Although initial Gross Domestic Product (GDP) figures for the second quarter of 2019 show economic growth at 2.1%, the components of GDP linked to demand for and transportation of goods was far weaker, according to an analysis by FTR Transportation Intelligence.
FTR estimates that the GDP Goods Transport Sector rose at a seasonally adjusted annual rate (SAAR) of just 0.5% in the second quarter from the first quarter of the year. To put this into context, the GDP Good Transport Sector grew 3.2% in 2018 and 5.7% in 2017.
“It’s a slow-growth environment now, but it feels worse than that because the freight markets were so extraordinarily hot in 2018,” said Eric Starks, FTR’s chairman and CEO. “However, while freight volumes are holding up as of now, most of the risks seem to be on the downside, especially with tariffs and the overall trade climate. We’re getting mixed signals on manufacturing at the same time that construction is weak.
While consumer spending remains strong, there is a slight deceleration in job growth, Starks added. “Also, Midwest flooding earlier this year likely will hurt grain volumes,” he said. “After a couple of years of constant pressure on the transportation system, we’re just in a more volatile and dynamic environment that requires shippers, carriers and intermediaries to be especially vigilant.”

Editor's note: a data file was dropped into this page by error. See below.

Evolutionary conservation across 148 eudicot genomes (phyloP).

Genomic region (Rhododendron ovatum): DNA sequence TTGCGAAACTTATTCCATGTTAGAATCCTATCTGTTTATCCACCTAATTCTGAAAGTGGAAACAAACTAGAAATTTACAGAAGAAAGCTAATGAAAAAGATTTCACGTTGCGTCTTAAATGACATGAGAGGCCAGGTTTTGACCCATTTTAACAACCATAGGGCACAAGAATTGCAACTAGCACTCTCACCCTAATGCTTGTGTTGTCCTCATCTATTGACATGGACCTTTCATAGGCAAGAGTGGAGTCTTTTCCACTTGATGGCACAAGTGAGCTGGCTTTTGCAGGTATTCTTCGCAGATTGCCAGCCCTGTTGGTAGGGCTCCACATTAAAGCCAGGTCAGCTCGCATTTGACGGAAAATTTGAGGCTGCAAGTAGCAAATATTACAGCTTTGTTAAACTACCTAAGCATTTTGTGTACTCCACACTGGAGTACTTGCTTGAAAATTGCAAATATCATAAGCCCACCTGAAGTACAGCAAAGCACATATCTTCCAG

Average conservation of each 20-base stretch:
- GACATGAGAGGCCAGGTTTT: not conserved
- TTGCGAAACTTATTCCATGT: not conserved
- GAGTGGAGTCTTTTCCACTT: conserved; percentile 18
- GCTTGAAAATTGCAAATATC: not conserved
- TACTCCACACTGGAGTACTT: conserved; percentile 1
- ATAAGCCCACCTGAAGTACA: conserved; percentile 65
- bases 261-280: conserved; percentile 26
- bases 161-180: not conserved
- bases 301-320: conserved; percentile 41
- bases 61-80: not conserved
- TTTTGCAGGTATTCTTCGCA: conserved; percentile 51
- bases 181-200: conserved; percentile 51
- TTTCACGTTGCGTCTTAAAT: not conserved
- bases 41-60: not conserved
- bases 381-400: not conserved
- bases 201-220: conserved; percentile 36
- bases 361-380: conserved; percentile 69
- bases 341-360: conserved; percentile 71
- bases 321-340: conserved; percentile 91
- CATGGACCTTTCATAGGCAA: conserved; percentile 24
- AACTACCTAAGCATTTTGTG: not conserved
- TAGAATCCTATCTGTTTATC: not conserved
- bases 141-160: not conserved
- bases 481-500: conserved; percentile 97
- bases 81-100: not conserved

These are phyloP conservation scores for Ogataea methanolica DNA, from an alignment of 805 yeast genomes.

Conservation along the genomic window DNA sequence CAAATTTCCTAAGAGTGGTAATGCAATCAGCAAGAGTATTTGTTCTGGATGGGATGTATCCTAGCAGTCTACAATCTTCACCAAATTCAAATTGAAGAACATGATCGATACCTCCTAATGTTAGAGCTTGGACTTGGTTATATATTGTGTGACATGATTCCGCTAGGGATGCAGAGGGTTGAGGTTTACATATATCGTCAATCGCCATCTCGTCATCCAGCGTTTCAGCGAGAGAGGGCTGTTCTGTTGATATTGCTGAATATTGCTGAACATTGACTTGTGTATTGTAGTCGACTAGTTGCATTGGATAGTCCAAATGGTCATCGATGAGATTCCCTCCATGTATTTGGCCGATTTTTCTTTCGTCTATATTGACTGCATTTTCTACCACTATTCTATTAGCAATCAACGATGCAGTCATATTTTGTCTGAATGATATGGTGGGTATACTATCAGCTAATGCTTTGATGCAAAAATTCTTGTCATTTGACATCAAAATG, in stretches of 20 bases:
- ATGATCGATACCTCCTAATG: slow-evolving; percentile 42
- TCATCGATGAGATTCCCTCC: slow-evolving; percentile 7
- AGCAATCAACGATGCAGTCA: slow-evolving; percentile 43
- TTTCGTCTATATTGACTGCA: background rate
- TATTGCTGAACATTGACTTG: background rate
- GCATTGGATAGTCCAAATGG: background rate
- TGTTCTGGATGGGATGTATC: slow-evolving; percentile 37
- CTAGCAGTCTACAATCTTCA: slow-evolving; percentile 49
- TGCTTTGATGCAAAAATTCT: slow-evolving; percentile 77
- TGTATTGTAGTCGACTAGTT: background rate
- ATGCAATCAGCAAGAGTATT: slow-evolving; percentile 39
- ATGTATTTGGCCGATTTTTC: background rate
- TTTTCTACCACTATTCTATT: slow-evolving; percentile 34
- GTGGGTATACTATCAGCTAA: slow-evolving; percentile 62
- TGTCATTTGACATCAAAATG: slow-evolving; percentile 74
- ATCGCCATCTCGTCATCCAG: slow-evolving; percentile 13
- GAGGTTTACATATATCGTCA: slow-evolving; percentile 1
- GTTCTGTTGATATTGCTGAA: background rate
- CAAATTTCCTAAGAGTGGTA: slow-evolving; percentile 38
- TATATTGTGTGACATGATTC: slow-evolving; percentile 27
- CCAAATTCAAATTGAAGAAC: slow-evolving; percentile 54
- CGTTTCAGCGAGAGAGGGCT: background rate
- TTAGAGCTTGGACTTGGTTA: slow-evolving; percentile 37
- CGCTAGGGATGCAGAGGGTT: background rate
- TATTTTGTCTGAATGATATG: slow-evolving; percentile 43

GDP figures released by the Bureau of Economic Analysis (BEA) include economic activity in both goods and services. Also, while exports naturally count positively in the government’s GDP calculation, imports are counted negatively.
For example, the surge in imports of Chinese goods in anticipation of a Jan. 1, 2019, tariff increase was a significant reason why GDP in the fourth quarter of 2018 was 1.1%. This accounting is logical for the entire U.S. economy, but the transportation sector benefits from import activity as well as exports. Although GDP for the Goods Transport Sector was not strong in the fourth quarter of last year, it did outpace overall GDP, rising 1.8%.
Data for the second quarter brought some encouraging news for the freight demand outlook. It may seem counter-intuitive, according to FTR, but the inventory decline seen during Q2 has potential benefits down the road. Inventories count positively in the GDP calculation, but they tend to depress future freight volumes. When we exclude the impact of inventories, GDP for the Goods Transport Sector the second quarter this year rose at an SAAR of 2% over the first quarter, significantly better than the overall results indicate.
Growth of 2% in GDP for the Goods Transport Sector is typically seen as the minimum level needed to keep the freight markets stable.